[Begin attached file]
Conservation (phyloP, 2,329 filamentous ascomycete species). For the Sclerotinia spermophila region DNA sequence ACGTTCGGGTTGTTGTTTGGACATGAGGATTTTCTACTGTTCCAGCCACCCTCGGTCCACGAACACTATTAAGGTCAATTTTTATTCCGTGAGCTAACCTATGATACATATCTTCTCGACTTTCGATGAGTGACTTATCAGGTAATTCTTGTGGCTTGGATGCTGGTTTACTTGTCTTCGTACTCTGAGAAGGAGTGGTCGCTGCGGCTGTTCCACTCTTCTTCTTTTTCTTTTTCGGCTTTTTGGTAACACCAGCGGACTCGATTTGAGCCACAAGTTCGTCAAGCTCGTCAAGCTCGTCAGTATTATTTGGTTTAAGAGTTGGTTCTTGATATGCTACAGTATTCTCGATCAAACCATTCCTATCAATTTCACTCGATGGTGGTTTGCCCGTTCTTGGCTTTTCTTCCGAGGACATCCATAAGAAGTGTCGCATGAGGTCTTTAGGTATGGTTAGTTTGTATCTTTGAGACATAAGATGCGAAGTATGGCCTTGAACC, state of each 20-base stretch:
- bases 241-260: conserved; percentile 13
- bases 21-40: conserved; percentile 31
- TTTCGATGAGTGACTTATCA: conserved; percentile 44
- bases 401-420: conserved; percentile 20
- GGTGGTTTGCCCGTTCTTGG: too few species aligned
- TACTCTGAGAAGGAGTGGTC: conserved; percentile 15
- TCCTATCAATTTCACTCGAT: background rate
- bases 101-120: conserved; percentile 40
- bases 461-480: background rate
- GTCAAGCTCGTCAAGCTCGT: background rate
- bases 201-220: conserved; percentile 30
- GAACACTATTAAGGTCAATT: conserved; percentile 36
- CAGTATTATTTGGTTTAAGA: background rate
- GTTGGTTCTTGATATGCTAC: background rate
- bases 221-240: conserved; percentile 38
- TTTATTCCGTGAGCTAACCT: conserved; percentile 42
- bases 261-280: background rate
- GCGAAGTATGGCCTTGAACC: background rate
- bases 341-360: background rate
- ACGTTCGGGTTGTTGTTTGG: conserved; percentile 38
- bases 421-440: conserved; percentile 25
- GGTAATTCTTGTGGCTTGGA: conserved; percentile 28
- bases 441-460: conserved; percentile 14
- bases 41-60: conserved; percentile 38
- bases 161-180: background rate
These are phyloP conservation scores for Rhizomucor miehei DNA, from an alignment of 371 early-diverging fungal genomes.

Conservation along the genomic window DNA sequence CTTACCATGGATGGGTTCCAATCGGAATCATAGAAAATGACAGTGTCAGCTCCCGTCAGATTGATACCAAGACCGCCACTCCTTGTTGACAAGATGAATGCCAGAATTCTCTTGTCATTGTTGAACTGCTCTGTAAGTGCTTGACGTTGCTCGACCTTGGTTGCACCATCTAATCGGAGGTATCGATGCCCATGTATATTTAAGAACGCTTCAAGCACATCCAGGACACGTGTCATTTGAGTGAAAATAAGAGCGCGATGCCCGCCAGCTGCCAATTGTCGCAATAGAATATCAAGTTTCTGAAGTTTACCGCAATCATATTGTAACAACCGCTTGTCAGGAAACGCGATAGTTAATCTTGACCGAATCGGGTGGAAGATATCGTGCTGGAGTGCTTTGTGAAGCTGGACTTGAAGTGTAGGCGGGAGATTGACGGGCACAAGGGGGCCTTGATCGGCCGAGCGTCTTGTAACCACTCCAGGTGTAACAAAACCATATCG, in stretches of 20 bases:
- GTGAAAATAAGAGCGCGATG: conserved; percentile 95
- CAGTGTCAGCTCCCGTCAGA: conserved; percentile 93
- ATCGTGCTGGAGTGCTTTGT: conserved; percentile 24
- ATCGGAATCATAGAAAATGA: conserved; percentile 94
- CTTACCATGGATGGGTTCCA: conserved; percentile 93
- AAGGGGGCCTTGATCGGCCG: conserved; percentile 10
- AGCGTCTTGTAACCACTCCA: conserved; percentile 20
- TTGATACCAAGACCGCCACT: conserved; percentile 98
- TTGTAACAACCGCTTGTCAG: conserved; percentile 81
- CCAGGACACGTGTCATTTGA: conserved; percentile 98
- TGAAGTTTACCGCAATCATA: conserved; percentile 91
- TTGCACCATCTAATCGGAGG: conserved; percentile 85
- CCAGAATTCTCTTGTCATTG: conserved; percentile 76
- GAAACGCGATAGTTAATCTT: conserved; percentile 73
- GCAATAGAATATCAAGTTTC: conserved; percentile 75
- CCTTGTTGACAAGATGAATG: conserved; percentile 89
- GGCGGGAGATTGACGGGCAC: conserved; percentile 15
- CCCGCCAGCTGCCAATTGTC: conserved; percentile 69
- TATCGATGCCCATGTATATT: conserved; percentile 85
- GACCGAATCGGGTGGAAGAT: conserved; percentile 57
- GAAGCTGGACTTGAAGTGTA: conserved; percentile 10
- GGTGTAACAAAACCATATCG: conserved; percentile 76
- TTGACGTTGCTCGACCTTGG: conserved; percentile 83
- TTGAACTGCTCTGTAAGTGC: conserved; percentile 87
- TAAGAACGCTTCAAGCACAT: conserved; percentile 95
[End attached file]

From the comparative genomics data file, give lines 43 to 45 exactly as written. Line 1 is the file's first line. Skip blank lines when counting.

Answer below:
- GCAATAGAATATCAAGTTTC: conserved; percentile 75
- CCTTGTTGACAAGATGAATG: conserved; percentile 89
- GGCGGGAGATTGACGGGCAC: conserved; percentile 15